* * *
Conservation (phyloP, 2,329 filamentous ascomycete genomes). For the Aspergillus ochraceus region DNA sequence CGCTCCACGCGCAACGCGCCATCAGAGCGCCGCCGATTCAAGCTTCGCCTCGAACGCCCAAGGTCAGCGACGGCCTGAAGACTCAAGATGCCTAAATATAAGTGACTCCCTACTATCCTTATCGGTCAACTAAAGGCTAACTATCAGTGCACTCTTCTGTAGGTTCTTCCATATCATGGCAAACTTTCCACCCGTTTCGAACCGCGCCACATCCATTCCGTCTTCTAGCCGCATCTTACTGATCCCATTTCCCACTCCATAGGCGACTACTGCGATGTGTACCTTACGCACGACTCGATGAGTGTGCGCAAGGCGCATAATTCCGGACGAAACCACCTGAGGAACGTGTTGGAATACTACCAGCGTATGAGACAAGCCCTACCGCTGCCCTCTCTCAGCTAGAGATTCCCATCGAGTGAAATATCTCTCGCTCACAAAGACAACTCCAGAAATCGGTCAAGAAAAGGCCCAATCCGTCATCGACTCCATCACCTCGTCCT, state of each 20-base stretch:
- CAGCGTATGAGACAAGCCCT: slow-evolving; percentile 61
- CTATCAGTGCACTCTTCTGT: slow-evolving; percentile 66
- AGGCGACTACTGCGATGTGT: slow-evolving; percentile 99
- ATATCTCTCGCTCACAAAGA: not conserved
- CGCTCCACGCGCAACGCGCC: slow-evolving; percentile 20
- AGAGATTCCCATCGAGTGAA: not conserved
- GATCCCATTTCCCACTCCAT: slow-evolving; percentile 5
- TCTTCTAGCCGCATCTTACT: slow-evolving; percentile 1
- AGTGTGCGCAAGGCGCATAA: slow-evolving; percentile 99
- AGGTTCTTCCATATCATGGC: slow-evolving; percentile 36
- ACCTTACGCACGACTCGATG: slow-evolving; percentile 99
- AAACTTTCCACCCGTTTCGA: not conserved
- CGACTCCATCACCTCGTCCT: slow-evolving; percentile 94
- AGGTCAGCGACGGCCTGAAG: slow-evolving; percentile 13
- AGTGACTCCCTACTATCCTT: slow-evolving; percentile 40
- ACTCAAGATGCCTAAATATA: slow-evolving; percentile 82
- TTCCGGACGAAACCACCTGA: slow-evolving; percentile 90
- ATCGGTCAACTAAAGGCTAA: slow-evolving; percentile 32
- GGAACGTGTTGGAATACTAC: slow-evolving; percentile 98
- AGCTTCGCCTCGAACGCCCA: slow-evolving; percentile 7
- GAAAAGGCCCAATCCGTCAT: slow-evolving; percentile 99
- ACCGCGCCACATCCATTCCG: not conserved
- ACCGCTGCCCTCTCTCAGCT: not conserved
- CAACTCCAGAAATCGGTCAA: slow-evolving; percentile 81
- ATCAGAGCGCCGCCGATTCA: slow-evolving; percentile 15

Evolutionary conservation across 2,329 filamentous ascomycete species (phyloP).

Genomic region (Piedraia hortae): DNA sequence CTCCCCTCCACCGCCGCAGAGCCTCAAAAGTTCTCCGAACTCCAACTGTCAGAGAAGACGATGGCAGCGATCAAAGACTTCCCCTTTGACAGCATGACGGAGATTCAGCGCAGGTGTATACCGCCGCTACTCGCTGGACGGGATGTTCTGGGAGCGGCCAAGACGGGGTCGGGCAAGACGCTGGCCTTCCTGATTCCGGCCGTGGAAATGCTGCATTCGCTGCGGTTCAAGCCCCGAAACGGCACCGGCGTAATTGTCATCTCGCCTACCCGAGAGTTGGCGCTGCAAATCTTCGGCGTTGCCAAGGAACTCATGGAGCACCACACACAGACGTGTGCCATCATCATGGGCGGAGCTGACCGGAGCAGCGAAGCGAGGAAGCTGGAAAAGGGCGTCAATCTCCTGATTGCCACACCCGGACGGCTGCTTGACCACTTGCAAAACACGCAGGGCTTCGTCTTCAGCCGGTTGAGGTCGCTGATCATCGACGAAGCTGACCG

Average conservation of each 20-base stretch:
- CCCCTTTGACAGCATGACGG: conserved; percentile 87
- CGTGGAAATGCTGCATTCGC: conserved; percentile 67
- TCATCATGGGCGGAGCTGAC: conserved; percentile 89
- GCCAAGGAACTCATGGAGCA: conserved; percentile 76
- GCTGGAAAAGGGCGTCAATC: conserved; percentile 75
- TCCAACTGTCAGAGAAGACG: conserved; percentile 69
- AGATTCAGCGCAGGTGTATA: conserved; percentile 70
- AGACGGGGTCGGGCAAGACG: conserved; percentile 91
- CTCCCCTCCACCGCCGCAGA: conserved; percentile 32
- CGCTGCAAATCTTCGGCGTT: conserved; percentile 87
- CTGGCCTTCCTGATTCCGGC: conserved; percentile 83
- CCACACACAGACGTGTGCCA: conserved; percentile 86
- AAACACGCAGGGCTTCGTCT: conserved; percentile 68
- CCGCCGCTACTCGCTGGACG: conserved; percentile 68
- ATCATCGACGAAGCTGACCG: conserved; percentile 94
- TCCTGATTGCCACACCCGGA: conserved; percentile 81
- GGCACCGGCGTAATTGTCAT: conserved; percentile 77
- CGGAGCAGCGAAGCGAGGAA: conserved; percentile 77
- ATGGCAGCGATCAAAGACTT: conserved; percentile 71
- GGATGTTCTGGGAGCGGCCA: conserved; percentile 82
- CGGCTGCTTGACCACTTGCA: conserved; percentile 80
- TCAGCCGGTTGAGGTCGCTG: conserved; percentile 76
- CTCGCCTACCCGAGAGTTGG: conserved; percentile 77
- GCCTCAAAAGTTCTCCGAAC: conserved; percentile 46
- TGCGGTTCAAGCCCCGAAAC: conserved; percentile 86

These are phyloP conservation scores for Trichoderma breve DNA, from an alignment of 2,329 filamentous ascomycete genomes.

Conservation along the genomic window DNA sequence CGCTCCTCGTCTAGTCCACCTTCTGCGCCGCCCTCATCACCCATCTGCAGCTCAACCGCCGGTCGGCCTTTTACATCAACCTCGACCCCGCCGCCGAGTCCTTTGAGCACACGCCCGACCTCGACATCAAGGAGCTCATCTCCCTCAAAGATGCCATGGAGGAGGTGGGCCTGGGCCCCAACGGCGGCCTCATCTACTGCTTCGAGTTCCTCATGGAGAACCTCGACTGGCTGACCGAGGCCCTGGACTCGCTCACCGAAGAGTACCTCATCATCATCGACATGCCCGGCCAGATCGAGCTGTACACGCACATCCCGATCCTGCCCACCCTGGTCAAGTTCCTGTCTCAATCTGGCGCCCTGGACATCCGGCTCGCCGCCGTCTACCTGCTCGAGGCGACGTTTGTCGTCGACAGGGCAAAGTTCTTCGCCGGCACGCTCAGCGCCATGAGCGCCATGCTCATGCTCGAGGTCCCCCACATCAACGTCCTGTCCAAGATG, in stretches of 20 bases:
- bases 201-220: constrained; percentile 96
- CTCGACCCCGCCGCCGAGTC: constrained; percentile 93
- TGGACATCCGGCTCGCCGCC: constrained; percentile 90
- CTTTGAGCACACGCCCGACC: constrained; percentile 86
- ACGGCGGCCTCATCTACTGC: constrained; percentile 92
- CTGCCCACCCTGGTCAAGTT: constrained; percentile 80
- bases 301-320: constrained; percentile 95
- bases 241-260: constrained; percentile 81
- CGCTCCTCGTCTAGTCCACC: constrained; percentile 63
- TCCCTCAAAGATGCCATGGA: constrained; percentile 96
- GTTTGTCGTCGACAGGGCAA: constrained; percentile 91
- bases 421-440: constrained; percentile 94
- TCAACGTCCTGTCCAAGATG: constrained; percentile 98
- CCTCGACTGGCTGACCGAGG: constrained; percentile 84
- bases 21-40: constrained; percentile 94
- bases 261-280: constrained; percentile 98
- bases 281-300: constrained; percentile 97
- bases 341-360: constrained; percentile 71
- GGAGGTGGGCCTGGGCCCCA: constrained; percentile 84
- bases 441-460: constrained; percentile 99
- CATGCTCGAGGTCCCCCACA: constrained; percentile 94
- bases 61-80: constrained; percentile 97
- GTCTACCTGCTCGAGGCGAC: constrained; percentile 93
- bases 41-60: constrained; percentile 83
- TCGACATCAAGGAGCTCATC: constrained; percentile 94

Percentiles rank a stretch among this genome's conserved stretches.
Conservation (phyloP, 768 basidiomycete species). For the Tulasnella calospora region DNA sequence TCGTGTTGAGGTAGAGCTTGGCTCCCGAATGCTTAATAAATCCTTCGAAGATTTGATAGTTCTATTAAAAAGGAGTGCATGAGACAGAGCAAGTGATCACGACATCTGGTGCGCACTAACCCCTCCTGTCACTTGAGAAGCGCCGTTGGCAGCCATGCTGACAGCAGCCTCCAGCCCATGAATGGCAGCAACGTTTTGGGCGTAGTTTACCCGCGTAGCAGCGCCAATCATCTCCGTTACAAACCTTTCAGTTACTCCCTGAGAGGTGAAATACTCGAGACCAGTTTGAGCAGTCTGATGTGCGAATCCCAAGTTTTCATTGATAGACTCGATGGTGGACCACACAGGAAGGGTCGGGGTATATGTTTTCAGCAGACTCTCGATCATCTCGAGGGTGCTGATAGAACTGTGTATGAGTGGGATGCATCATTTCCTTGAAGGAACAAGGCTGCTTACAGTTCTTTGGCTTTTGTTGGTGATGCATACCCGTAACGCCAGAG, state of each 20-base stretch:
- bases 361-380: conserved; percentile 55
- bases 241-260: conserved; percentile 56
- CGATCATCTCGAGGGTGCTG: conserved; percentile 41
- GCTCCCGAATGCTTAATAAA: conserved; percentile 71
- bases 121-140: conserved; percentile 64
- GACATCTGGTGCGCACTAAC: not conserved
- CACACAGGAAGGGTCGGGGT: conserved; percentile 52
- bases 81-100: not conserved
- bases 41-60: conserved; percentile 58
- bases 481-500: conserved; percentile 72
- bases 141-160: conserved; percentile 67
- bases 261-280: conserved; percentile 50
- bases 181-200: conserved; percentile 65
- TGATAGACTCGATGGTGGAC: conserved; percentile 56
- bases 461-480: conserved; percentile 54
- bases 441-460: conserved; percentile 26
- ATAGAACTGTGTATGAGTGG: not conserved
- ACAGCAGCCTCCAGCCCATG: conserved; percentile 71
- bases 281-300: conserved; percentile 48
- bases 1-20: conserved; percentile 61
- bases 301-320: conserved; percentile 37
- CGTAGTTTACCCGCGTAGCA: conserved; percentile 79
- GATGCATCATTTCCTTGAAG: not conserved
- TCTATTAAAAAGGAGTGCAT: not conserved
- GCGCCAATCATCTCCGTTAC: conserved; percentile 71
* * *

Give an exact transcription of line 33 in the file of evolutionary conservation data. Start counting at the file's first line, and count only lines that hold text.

- GCCAAGGAACTCATGGAGCA: conserved; percentile 76